“Reading a Lydia Davis story collection is like reaching into what you think is a bag of potato chips and pulling out something else entirely: a gherkin, a peppercorn, a truffle, a piece of beef jerky. Her stories look light and crisp, with their unadorned prose and flat-footed style, but on closer inspection they are pity, knobby, savory, chewy, dense. They are also mordantly, slyly funny in their exposure of human foibles. Can’t and Won’t . . . is evidence of a writer who is in total control of her own peculiar original voice; its pleasures are unexpected and manifold . . . Davis . . . shares with Samuel Beckett a sharp playfulness and antipathy toward ornamentation, as well as a tendency to subvert dramatic expectations that is, in the aggregate, startlingly dramatic.” (Kate Christensen, Elle)

“Her stories are briny and often delicious, after all, though also a bit impudent and stunted. You devour them as if they were on toothpicks…All are wizened and witty in a cosmic way…” (Dwight Garner, The New York Times)

CAN'T AND WON'T is Lydia Davis' first collection since winning the prestigious Man Booker International Prize in 2013. In a March 2014 New Yorker profile, Dana Goodyear calls Davis’ work “cerebral, witty, well built…” and Davis herself “one of the most original minds in American fiction today.”
Publication date: April 2014
Foreign rights sold: Atlas Contact/Dutch, Hamish Hamilton/UK, Droschl/German, Cappelen Damm/Norwegian, Munhakdongne/Korean, Bur (RCS)/Italian, Compania das Lettres/Brazil, Edicions del 1984 Publishing House/Catalan, Eterna Cadencia Editora/Spanish, Forlaget Vandkunsten/Danish, Christian Bourgois Editeurs/French, Sekwa/Swedish, Relogio d’Agua/Portuguese in Portugal, Geopoetika/Serbian, Encore/Turkish, Chu Chen Books/Chinese, and Ofoq Publishers/Iran

Aryn Kyle HINTERLAND (Riverhead)

Following Aryn Kyle's bestselling and highly-acclaimed debut novel THE GOD OF ANIMALS, her next novel, HINTERLAND, is the story of a turbulent relationship between a married father and the gifted, troubled, charismatic woman he’s known since college, and how her sudden death—one he feels he could have saved her from—changes the course of his life and that of his family.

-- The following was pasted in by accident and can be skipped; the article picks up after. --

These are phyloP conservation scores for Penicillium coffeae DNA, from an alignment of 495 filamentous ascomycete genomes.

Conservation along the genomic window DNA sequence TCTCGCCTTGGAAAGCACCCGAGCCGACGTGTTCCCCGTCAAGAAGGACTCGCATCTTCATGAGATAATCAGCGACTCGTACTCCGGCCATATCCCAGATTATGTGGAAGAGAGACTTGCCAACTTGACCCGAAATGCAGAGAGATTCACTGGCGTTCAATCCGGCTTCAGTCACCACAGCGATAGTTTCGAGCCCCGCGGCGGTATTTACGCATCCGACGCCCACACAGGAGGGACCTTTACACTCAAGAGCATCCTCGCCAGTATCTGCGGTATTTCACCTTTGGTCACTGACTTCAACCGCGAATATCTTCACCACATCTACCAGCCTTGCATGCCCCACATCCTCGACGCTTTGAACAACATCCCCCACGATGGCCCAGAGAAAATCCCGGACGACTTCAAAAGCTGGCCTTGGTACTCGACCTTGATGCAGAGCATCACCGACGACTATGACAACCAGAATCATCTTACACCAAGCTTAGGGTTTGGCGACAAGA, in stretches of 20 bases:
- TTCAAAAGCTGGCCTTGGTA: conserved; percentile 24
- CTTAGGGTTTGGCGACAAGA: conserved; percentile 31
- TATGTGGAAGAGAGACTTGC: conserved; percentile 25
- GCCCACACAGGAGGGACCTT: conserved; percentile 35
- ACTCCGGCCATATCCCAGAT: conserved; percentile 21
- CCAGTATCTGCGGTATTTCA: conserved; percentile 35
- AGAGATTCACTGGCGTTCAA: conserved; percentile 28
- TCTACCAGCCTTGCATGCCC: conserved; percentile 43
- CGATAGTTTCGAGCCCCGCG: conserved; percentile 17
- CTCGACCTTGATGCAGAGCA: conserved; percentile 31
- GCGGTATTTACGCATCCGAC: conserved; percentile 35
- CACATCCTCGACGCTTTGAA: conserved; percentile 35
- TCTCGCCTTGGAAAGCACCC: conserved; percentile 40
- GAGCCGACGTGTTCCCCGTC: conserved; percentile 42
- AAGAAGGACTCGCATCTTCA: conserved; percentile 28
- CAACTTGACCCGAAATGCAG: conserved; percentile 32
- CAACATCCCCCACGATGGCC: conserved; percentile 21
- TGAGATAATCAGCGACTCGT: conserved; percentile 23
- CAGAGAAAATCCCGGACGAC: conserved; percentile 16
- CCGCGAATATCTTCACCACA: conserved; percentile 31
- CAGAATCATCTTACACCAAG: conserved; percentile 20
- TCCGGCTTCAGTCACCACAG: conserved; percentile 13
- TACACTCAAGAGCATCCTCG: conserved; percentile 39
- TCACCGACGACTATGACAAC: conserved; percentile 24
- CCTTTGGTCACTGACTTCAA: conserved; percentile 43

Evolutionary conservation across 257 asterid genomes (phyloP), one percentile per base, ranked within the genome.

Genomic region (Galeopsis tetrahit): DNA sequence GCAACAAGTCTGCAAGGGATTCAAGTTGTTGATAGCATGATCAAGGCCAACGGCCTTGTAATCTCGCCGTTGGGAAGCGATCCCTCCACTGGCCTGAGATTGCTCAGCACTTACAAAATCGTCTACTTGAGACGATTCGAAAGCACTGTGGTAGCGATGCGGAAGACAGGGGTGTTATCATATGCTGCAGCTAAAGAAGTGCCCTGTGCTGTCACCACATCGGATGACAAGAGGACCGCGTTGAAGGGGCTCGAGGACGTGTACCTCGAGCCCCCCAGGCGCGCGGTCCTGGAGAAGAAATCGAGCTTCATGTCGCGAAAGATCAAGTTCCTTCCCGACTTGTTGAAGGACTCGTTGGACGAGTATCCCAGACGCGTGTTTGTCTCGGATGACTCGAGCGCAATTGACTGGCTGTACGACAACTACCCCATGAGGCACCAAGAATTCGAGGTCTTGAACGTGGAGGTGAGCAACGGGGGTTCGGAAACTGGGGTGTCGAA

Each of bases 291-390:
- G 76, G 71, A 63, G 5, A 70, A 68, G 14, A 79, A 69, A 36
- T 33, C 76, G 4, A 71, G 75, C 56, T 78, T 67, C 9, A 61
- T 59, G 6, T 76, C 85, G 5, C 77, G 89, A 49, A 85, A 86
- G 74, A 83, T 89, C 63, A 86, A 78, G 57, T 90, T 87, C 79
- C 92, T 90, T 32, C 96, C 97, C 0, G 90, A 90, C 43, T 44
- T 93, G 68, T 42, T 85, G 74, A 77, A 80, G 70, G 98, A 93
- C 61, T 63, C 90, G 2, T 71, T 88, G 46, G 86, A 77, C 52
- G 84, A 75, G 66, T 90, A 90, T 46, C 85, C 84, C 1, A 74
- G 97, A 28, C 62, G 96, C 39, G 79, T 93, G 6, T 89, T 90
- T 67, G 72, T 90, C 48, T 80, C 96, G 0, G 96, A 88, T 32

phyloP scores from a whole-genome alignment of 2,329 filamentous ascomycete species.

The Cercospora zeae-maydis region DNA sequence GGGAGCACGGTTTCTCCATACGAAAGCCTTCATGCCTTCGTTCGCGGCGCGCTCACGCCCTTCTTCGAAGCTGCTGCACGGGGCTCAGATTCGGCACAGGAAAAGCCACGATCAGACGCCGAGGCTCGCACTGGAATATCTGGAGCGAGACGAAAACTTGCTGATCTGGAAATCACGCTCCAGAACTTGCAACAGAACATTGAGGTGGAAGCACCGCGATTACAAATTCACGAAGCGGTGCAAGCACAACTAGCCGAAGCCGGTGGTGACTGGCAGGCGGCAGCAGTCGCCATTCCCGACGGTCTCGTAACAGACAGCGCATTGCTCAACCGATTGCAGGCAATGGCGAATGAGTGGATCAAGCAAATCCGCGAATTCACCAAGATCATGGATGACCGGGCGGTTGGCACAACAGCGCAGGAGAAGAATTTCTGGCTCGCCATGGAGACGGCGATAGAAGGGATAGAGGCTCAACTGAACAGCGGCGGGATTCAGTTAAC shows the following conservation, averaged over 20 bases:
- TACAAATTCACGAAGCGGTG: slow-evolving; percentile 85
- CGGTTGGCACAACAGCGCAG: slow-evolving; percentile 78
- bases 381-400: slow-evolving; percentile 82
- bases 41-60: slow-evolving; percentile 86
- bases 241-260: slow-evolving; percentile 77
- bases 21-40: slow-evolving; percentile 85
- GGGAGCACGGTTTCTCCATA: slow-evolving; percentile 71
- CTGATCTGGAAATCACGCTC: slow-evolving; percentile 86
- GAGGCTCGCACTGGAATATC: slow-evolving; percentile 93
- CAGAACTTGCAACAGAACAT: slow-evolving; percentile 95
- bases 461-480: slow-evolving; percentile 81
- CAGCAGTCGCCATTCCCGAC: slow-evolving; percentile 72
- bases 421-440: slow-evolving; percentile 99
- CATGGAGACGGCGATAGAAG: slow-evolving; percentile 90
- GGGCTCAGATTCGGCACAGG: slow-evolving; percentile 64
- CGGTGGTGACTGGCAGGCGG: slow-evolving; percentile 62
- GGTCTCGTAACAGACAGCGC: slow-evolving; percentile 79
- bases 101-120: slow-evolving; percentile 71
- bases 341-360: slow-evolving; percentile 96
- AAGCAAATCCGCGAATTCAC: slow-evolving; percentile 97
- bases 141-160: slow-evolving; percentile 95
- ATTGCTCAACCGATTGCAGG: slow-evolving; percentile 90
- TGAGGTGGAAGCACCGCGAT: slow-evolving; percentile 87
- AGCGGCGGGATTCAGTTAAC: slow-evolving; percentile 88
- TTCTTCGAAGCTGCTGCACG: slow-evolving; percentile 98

Foreign rights to THE GOD OF ANIMALS (2007) sold: Rizzoli/Italian, Weidenfeld & Nicolson/English in UK, Nieuw Amsterdam/Dutch, Gallimard/French, Goldmann/German, Ecus/Chinese (complex), Editora Rocco Ltda/Portuguese in Brazil, Shanghai 99/Chinese (simple), Olympia/Czech, Munhakdonge/Korean, Smak Slowa/Polish, Mehta Publishing/Marathi, Ediciones Ámbar/Spanish, and Aletheia/Portuguese in Portugal
Delivery date: June 2016

Reif Larsen I AM RADAR (Penguin Press)

“The promise shown in [Larsen’s] first novel is more than fulfilled in the grandly ambitious I Am Radar, another masterpiece of geekhood…If Larsen’s debut looked like a Donald Barthelme assemblage, this one resembles something by Thomas Pynchon…Larsen’s brainy book is no ephemeral performance piece. He grapples with time-honored questions of free will, predestination, man vs. nature and the tensions between parents and children. But it’s the ingenuity with which he does so, rather than the themes themselves, that elicits admiration… I Am Radar is a dazzling performance.” (The Washington Post)

Chameleonic, ambitious, epic, fantastical, whimsical, thought-provoking, arcane, philosophical, exhaustive, and completely bonkers... It’s an estimable, and completely insane idea that has all the hallmarks of a film by Michel Gondry or Jean-Pierre Jeunet, who incidentally also directed the equally dazzling movie adaptation of T.S. Spivet... Larsen’s fare is unquestionably one of the more adventurous entries into the literary landscape, and his skill and flair for quirky, innovative works that cross over into the historical and the literary will always have an admiring... audience. It’s a performance, that’s for sure, and Larsen is a keen player.” (Boston Globe)

“Large, robust, even intimidating: I Am Radar is never a laborious read. Sentence to sentence, the reader will find small gems (“How intimate, to trace a person’s geography”) and beautiful descriptions of typically ugly places — like the Meadowlands…Larsen’s eloquence never caves into didacticism; and so I Am Radar’s scientific and philosophical longueurs challenge and surprise but never sour. And the black-and-white images that offset the novel’s massive blocks of prose gently jar the mind, prompting the reader to remember that he is reading a novel, a creation, a fact that is likewise conjured by bits of metafictional prose.” (Flavorwire)

In Reif Larsen’s kaleidoscopic second novel, a love-struck radio operator named Radar Radmanovic discovers a secret society offering mind-bending performance art in war zones around the world. He falls in with the strange group of puppeteers and scientists, and his story becomes entangled with terrible events in Yugoslavia, Norway, Cambodia, the Congo, and beyond. As Radar uncovers the mysterious circumstances of his birth, he is forced to leave the security of suburban New Jersey, where he still lives with his parents, and confront the true nature of his identity. I AM RADAR is a sophisticated, highly addictive reading experience that draws on the furthest reaches of quantum physics, forgotten history, and performance art. The novel is a breathtaking and unparalleled joyride through the worst that humanity has to offer only to arrive at a place of shocking wonder and redemption.